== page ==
For his undergraduate degree, he shifted to Beed city and decided to simultaneously prepare for the MPSC exams. “I felt I didn’t have time, I wanted to clear the MPSC exams in the same year as my graduation,” he said.
The family had lived until then in a low-slung mud home with a tin roof, a structure that continues to stand behind their new house in Sawargaon Ghat. As Khade attended college, the family drew up plans to construct their pucca home. He felt an intense urgency to complete his education and find a job, he said.
On completing his graduation in 2019, he began to spend his days in libraries, mostly in Pune where he lived in a hostel with other students preparing for competitive exams. He came to be known as the youngster who avoided friends, outings and tea-breaks.
“ Apun idhar timepass karne nahin aaye hain [We had not gone there to while away our time],” he said.
He would leave his cellphone in the room before heading out to the library in Kasba Peth, an old residential neighbourhood of Pune. There he would study till 1 a.m., reading and solving previous years’ question papers, researching the interview segment, trying to break into the mind-set of question paper setters and interviewers.
On an average day, he would solve 500-600 MCQ (multiple choice questions) problems.
The first written exam, scheduled for April 5, 2020, was indefinitely delayed by the Covid-19 pandemic. “I decided to take advantage of the time.” So back in Sawargaon Ghat, he converted one room of their now almost complete pucca home into a study room for himself. “Even if I stepped out it was to the raan (fields) where I would sit under the mango tree and study, or to the roof to study in the cool evenings.”
He finally took the MPSC preliminary exam in January 2021, scoring 33 marks above the cutoff required to move to the next level. The ‘mains’ or the main examination, however, was delayed too, this time by the second wave of the pandemic.
Khade suffered a personal setback too. “My 32-year-old cousin died of Covid. He died in hospital, in front of me. We conducted the last rites on our farmland,” he recollected.
During the 15-day isolation afterwards, a despondent Khade began to feel it was his responsibility, as the only educated youngster, to stay back home. The pandemic had destroyed livelihoods and hurt incomes. He toyed with the idea of quitting his MPSC journey.
“Eventually, the thought that prevailed was that if I quit now, everybody in my village who is dependent on the cane harvest would also lose hope of ever achieving anything better,” he said.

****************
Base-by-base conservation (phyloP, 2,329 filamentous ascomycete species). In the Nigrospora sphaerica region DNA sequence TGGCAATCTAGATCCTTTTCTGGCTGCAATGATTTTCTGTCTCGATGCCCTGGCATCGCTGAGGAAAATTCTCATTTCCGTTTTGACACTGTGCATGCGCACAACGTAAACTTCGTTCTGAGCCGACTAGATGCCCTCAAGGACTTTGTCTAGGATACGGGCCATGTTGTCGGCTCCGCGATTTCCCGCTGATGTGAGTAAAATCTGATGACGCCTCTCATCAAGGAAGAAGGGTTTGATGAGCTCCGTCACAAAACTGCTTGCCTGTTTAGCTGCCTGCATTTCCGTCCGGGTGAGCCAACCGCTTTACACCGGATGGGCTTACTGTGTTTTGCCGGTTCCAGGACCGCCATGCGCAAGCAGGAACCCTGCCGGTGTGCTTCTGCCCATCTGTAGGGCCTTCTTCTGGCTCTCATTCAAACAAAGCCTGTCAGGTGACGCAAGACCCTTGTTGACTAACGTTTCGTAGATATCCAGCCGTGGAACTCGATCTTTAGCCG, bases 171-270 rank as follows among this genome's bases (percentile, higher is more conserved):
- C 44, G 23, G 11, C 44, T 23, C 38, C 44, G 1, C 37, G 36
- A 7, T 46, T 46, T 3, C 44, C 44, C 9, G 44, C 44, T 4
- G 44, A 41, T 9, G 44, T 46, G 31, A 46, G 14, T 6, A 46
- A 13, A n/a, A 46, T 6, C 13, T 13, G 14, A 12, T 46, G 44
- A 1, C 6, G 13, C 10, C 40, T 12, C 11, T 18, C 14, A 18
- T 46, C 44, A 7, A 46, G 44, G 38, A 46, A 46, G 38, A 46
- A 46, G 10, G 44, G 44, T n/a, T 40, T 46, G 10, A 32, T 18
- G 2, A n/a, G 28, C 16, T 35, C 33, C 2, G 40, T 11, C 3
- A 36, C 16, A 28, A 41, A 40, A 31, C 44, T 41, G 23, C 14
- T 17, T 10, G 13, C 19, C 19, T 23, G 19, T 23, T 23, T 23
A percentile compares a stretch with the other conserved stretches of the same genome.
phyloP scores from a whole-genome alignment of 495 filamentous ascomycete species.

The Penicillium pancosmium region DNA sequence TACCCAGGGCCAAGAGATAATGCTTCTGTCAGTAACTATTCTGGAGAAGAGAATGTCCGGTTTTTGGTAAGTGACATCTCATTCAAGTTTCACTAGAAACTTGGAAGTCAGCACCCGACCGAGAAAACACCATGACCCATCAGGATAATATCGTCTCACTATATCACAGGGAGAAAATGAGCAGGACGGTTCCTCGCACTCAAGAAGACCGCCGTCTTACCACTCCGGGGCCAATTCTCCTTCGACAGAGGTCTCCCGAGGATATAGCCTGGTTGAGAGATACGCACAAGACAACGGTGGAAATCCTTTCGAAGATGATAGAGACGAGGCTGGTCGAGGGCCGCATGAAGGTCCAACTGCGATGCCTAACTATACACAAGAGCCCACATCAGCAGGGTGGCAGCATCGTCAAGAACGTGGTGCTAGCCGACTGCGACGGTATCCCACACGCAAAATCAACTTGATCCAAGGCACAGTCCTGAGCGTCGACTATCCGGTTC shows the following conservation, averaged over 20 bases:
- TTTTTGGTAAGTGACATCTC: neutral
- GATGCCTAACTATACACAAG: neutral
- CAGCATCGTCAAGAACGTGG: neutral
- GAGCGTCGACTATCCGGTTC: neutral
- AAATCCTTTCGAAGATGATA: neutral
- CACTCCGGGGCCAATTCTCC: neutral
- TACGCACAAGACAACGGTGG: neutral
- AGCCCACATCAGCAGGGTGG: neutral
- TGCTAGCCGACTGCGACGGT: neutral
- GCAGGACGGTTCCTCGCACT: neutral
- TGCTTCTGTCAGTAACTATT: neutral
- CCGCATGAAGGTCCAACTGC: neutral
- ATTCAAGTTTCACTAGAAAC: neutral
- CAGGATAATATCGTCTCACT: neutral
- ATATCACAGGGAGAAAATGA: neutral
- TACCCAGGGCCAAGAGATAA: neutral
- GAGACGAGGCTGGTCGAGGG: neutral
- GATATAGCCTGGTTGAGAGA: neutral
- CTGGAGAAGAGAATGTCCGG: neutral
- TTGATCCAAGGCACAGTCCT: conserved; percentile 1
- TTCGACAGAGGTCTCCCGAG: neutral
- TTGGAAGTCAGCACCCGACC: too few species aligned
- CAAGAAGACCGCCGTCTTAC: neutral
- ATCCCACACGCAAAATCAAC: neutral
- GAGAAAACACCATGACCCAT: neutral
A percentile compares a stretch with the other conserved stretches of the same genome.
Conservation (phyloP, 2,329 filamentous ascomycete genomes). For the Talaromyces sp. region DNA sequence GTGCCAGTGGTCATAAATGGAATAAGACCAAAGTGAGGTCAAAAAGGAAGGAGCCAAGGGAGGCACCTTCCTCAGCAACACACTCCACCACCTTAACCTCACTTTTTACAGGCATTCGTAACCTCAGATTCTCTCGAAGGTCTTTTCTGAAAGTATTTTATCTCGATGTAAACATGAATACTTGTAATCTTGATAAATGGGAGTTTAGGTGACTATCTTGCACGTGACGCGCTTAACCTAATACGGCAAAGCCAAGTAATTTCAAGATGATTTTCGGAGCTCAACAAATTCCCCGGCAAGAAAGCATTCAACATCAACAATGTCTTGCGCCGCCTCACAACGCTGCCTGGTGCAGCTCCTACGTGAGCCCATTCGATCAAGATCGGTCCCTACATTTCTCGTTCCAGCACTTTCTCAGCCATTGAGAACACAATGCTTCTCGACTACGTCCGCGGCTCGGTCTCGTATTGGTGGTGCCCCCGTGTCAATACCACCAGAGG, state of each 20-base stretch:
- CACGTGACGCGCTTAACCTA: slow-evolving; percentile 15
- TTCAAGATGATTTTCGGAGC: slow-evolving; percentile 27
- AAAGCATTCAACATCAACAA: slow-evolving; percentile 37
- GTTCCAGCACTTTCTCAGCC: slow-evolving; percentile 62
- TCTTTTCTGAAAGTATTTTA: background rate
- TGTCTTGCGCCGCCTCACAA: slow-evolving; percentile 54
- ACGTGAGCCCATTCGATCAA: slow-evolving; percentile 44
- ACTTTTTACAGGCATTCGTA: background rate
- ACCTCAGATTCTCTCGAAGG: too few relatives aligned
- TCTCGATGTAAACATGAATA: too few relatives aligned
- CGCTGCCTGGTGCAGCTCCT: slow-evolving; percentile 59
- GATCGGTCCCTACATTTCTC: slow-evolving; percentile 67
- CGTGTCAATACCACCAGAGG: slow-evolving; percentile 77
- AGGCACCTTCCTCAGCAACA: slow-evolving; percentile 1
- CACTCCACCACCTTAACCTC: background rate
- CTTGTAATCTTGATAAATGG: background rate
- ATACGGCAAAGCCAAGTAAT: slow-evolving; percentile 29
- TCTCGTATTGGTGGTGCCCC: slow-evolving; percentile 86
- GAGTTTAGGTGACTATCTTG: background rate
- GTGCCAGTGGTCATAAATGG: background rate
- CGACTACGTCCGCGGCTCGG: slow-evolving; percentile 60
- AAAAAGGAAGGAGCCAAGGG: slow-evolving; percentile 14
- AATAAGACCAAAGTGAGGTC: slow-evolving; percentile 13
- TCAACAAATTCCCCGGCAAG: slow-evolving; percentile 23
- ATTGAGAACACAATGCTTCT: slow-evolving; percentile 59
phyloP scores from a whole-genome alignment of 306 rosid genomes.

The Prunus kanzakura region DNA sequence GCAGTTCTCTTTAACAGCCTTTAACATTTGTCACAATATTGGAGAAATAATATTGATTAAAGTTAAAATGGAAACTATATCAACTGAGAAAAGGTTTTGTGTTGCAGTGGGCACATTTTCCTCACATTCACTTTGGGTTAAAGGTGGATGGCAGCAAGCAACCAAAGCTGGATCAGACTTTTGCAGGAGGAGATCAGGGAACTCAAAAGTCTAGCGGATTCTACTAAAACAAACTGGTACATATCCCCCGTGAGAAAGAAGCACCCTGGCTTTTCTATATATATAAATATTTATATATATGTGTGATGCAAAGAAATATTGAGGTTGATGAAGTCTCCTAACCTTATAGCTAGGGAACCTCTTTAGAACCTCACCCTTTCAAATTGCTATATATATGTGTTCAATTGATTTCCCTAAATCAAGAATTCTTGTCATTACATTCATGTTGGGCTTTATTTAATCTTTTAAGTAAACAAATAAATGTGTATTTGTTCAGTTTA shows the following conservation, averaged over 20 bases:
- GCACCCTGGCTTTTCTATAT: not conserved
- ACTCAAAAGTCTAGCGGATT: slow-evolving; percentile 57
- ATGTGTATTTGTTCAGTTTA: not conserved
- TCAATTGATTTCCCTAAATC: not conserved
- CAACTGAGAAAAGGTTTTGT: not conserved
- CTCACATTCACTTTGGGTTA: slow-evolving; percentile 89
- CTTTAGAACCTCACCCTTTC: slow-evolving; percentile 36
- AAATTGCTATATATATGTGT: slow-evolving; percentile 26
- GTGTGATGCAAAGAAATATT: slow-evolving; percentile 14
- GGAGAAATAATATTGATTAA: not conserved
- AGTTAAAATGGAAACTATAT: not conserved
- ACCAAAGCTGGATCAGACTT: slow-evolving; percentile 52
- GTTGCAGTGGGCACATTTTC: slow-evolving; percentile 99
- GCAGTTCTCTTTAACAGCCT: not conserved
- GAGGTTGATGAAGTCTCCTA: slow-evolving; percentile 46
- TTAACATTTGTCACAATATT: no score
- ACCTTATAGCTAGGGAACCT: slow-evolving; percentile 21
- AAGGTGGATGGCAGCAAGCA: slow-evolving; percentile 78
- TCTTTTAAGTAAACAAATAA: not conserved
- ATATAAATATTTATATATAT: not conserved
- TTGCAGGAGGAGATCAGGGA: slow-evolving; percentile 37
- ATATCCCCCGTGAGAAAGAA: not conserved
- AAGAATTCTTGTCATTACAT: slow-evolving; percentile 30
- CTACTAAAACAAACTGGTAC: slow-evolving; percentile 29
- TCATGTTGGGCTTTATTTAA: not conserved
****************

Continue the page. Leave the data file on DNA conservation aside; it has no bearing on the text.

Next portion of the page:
At the main exam in December 2021, Khade qualified for the interview round and was quick to promise his parents that they would not have to go back to cut cane in 2022.
But flustered and diffident, he bungled his first interview. “I would say ‘sorry’ even if I knew the answers.” He missed the cutoff by 0.75 marks, and the 2022 main exam was less than 10 days away. “ Main sunn ho gaya [I was numb]. My parents were away at the cane harvest. I called bappu [father] in dejection and said I wouldn’t be able to keep my promise to them.”
Khade is emotional as he describes what happened next. He expected his father, disabled by polio, illiterate and with no knowledge about the MPSC exam process or its competitive nature, to scold him.
“Instead, he told me, ‘ Bhavdya [a nickname his parents use], for you I can cut cane for another five years.’ He told me I cannot stop trying, that I had to become a government officer. I needed no other motivational speech after that.”
In Pune, Khade switched off his phone and returned to the library. At his next attempt, his score went from 417 to 461 out of 700. He now needed only 30-40 marks out of 100 in the interview round.
As the interview scheduled for August 2022 kept getting delayed, his parents decided to accept another year’s uchal . “I swore to myself that day that when I see them next, it would be with something concrete.”
The day he completed his interview in January 2023, reasonably sure that he had made it, he called his father and told him they would never again pick up the koyta (sickle). He borrowed money to repay the uchal and rushed to Solapur where he loaded his parents’ belongings and their two bullocks into a pick-up truck and sent them home.
“The day they left had been a black day for me. The day I sent them home was the happiest day of my life.”